Sierra Leone’s Refugee All Stars play Chili Pepper & Brew Fest |

Sierra Leone’s Refugee All Stars play Chili Pepper & Brew Fest

Stewart OksenhornThe Aspen TimesAspen, CO Colorado
Contributed photoThe Sierra Leone Refugee All Stars perform Friday, opening day of the Snowmass Chili Pepper & Brew Fest.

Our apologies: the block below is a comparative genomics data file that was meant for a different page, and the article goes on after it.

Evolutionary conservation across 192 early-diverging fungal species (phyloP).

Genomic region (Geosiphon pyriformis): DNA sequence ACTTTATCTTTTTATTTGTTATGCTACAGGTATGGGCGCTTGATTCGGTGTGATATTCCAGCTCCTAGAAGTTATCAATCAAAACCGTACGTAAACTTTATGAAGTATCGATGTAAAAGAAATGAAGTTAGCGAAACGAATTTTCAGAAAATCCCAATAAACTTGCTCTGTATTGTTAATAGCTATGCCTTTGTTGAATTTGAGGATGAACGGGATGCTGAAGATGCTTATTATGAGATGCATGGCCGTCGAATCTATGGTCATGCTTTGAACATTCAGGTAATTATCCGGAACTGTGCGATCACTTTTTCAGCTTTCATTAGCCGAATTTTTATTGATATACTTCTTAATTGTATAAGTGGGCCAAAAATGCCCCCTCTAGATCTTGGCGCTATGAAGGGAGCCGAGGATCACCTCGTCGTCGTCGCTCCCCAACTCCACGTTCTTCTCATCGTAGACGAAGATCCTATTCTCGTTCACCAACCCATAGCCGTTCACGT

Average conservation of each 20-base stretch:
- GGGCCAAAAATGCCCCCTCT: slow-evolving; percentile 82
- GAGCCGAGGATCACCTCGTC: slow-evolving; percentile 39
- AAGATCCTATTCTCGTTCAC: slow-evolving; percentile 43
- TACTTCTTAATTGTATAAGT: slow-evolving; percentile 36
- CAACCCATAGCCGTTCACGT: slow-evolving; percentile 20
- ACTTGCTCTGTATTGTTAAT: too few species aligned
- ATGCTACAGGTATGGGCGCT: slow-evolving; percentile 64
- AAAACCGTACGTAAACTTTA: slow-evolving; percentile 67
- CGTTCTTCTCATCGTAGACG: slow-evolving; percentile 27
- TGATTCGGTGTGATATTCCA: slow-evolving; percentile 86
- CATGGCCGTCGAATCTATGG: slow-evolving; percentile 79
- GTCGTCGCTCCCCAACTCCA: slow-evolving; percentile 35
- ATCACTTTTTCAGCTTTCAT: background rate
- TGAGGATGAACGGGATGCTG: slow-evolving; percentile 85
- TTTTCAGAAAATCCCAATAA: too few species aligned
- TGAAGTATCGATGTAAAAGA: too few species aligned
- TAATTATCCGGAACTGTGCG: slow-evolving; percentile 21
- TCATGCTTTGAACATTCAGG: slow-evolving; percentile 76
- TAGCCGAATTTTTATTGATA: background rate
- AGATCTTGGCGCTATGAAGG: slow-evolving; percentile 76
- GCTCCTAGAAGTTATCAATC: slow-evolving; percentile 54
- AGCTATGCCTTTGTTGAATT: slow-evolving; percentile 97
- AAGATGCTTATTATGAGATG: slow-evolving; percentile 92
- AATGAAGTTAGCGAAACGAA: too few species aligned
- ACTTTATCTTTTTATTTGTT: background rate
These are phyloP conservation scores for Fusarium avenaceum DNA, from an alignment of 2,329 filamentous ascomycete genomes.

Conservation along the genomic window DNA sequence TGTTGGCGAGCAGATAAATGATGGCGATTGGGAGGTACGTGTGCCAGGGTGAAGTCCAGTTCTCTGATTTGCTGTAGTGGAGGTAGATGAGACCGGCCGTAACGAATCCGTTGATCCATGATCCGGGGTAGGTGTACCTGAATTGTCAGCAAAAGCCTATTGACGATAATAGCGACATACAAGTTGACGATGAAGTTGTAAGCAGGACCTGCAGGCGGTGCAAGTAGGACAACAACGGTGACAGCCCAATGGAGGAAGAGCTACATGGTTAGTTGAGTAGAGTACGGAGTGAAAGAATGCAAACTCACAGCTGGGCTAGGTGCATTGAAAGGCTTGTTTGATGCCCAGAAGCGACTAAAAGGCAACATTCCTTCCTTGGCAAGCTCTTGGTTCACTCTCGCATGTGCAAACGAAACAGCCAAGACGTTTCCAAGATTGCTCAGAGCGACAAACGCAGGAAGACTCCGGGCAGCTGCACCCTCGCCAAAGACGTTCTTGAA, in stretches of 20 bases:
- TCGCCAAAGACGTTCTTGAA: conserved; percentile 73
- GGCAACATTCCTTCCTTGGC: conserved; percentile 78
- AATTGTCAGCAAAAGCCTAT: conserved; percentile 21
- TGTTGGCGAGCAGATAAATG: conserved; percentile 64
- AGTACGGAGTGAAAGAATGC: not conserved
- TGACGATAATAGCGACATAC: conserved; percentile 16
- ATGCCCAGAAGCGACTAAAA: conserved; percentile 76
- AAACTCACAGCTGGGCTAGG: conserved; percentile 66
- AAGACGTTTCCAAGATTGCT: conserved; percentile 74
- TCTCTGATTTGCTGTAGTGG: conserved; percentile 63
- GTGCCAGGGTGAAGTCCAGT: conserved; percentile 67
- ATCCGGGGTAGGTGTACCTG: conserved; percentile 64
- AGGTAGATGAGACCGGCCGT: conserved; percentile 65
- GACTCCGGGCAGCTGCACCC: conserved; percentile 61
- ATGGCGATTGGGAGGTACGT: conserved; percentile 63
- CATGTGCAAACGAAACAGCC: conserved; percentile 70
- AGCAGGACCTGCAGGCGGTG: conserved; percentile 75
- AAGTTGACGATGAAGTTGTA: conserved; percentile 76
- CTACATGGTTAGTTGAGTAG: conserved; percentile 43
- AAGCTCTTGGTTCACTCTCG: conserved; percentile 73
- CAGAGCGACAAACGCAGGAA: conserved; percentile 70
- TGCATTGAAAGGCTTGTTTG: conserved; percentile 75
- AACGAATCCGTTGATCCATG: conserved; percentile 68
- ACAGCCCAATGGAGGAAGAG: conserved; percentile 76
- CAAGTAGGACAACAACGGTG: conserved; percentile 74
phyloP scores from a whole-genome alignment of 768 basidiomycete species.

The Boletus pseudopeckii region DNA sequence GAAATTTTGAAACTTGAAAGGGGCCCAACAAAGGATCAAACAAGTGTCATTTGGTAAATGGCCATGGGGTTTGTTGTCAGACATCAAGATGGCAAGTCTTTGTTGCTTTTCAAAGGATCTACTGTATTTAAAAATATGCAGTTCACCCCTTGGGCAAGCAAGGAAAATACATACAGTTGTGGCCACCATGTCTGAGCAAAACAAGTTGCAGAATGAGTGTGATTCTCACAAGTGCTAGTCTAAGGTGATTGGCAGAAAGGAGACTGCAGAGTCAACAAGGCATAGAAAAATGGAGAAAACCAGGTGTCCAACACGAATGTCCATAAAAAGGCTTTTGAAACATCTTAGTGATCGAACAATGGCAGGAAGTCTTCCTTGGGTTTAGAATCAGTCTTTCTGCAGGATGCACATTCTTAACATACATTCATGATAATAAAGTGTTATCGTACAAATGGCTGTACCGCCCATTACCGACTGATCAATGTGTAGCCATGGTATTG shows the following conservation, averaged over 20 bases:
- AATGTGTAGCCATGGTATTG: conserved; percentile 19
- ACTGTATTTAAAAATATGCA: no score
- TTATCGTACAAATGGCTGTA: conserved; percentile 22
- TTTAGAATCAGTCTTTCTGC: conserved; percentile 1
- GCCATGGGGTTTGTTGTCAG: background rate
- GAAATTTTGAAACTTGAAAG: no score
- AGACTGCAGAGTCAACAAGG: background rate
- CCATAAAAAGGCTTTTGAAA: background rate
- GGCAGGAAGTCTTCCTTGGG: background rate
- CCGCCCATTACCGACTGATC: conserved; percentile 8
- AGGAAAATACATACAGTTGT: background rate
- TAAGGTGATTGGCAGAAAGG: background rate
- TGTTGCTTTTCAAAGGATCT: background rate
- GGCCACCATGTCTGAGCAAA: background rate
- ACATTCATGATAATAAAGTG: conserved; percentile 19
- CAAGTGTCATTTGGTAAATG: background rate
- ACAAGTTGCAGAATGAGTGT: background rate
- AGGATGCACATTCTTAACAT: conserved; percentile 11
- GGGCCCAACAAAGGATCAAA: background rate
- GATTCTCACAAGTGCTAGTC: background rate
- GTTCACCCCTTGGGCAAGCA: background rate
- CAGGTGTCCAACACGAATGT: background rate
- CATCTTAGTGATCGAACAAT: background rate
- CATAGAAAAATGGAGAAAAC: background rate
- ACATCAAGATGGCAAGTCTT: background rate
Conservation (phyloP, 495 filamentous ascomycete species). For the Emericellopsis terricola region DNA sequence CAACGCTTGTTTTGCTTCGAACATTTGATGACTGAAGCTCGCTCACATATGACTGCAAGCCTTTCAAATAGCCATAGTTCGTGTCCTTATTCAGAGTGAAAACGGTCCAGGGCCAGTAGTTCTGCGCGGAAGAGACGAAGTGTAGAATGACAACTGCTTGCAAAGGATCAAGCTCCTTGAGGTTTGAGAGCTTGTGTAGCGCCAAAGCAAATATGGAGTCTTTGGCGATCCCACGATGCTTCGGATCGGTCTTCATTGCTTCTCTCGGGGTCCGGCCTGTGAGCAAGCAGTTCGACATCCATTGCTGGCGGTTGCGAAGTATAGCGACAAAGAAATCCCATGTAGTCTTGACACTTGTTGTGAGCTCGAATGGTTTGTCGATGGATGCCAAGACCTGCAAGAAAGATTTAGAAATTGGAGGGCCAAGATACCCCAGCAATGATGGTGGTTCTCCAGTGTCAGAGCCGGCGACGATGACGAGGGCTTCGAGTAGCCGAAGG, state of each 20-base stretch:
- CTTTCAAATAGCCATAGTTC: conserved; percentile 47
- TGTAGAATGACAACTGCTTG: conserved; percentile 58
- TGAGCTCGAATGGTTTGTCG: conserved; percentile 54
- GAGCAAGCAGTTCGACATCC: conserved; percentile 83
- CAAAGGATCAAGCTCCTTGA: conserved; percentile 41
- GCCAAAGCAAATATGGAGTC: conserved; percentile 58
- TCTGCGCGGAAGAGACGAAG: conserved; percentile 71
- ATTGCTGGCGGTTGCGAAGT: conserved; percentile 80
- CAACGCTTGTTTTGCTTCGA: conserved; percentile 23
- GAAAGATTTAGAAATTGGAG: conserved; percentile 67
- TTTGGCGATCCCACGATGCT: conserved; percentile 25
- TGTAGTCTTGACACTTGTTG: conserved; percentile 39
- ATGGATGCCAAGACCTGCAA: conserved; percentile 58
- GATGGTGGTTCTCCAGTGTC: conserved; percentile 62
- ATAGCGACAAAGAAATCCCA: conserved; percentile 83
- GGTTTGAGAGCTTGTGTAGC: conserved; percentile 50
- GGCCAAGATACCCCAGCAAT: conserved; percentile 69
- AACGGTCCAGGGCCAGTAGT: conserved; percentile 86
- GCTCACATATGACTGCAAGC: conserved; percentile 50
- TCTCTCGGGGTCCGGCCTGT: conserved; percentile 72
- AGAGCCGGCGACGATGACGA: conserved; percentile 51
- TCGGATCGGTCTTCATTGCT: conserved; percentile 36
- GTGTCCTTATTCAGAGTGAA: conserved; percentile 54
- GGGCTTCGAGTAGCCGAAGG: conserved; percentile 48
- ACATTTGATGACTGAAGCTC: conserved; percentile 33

SNOWMASS VILLAGE – The crowd Friday at the Snowmass Chili Pepper & Brew Fest won’t be in urgent need of succor. Buzzing on good microbrews and soaking in the sublime Snowmass Village weather and scenery, bellies full of chili, and free to express themselves through twirling and singing, the audience will exemplify the good life.It might be, though, that nobody appreciates the serenity and security of the scene than the musicians who open the festival. Kicking off the music portion of the Chili Pepper & Brew Fest in the 4:30 p.m. slot are the Sierra Leone Refugee All Stars, a band that was born in a West African refugee camp. As Sierra Leone was torn by a devastating civil war through the 1990s, two million people, a third of the population, were forced into camps in neighboring countries. Among them were Reuben Koroma, who had been playing music from his teen years onward, and his wife and fellow singer, Efuah Grace. After the initial shock of being displaced to the Kalia refugee camp in Guinea wore off and boredom settled in, Koroma saw that what he had to offer was practically a necessity to stave off desperation.”That kind of stress – it took three or four months before I came to my senses and said, ‘This has happened. OK, now let me pick up my instrument, relieve the stress,” the 48-year-old Koroma said from a hotel room in Minneapolis, the night after a gig at the Cedar Culture Center. “I had a vision – it’s necessary to form a band. People want that.”In the decade since word spread about the music being played in refugee camps surrounding Sierra Leone, Koroma and his fellow musicians have come a long way from the destitution. The group, named Sierra Leone’s Refugee All Stars, have gone from displaced persons to prominent musicians, playing at the Bonnaroo Festival and Japan’s Fuji Rock. They opened a show for Aerosmith in Connecticut, and joined Aerosmith on a version of “Give Peace a Chance” recorded for the John Lennon tribute/fundraiser album, “Instant Karma: The Amnesty International Campaign to Save Darfur.” Their second album, 2010’s “Rise & Shine,” was produced by Steve Berlin, of Los Lobos, and featured contributions from rising New Orleans star, Trombone Shorty. Their latest album, “Radio Salone,” released in April, was produced by Victor “Ticklah” Axelrod, a member of the Brooklyn-based Afrobeat group Antibalas and renowned as the producer of “Dub Side of the Moon,” the Easy Star All-Stars’ reggae remake of Pink Floyd’s “Dark Side of the Moon.”Koroma says that the passage of time has changed the Refugee All Stars. Only two members of the band, singer Alhaji Jeffrey “Black Nature” Kamara and Koroma himself, were in the camps when the group was founded. Two other original members – including Francis John Langba, the guitarist who was the first musician recruited by Koroma and who helped put together the band – have died. As they become more removed from their formative experience, the Refugee All Stars have defined themselves more as musicians and less as refugees.”We are changing because out first album we sang about our experience, living like refugees, that bitter experience,” Koroma said. “Now we are singing about love, unity. We are trying to expose out traditional culture on the new album.” Koroma points to the new album’s “Goombay Interludes” – a series of short tracks that emphasize the deep rhythmic quality of music typically played at parties, weddings and festivals in Sierra Leone.”Radio Salone,” which features the song titles “Work It Brighter” and “Remake the World Again,” also reflects the new reality that surrounds Koroma and his countrymates: Sierra Leone is a radically calmer place than it was 15 years ago.”It’s really improving gradually,” Koroma, who lives in the capital city of Freetown, said. “The new government is really working hard to repair the roads, the places. There’s electricity in Freetown – it used to be the darkest town in the world, trust me. Now it is lit. And I’m very optimistic that Freetown will really develop.”Certainly the brightest aspect of existence in the refugee camps was music. Koroma said making music for the other refugees was “a real pleasure.””We had nothing else to do in the camp,” he said. “It’s a confined place; you can’t go walking around. Sitting around doing nothing is not a good idea. So we put out intentions into singing every day, to reform our lives.”The equipment they used was meager – “one guitar, improvised drums, really crude instruments. It was a struggle to put it on. All we had was a powerful voice,” Koroma said.But the need was great, the response from the other refugees was enormous, so Koroma and his mates were being sent, with the assistance of the United Nations High Commission for Refugees, to play at other camps in the region. At the Sembakounya camp, they were witnessed by American filmmakers Zach Niles and Banker White. The pair followed Koroma and his crew for three years and made the 2005 documentary, “Sierra Leone’s Refugee All Stars,” which earned the Documentary Award at the AFI Fest. A year later the debut album “Living Like a Refugee” was released, and the combination of a compelling back-story – some of the tracks on the album were recorded in the refugee camps – and the potent sound, a mix of West African styles and rootsy Jamaican reggae, captured the public’s imagination.The camps didn’t make Koroma a musician; before he was displaced, he had been a member of the Emperors. But being a refugee lit a new kind of fire in him.”Sometimes when musicians find themselves in a bad situation, it gives him more inspiration to write songs,” he said. “We send our inspiration into writing songs about what happened to us. It gave us a big, big inspiration.”Sierra Leone’s Refugee All Stars find themselves in a new place: a peaceful Sierra Leone, hanging with Aerosmith, recording in fine studios on excellent equipment, touring the world. But Koroma finds he doesn’t need despair as a reason to sing. All he needs is people and emotions to connect with.”If we have a bad things, we sing about them, and if we’re having happy things, we sing about that,” he said. “Musicians are there to express the people’s mind.”Even if Koroma is now more all-star than refugee, he is well aware that he’s one of the lucky ones. So his singing comes from a more universal place rather than personal experience.”Because I know what we’ve been through is still happening,” he said. “There’s a lot of that in the world. The Refugee All Stars are the voice of the refugees. We still want to do more singing for our refugee brothers. Because we know how bitter and terrible it is to be a refugee.”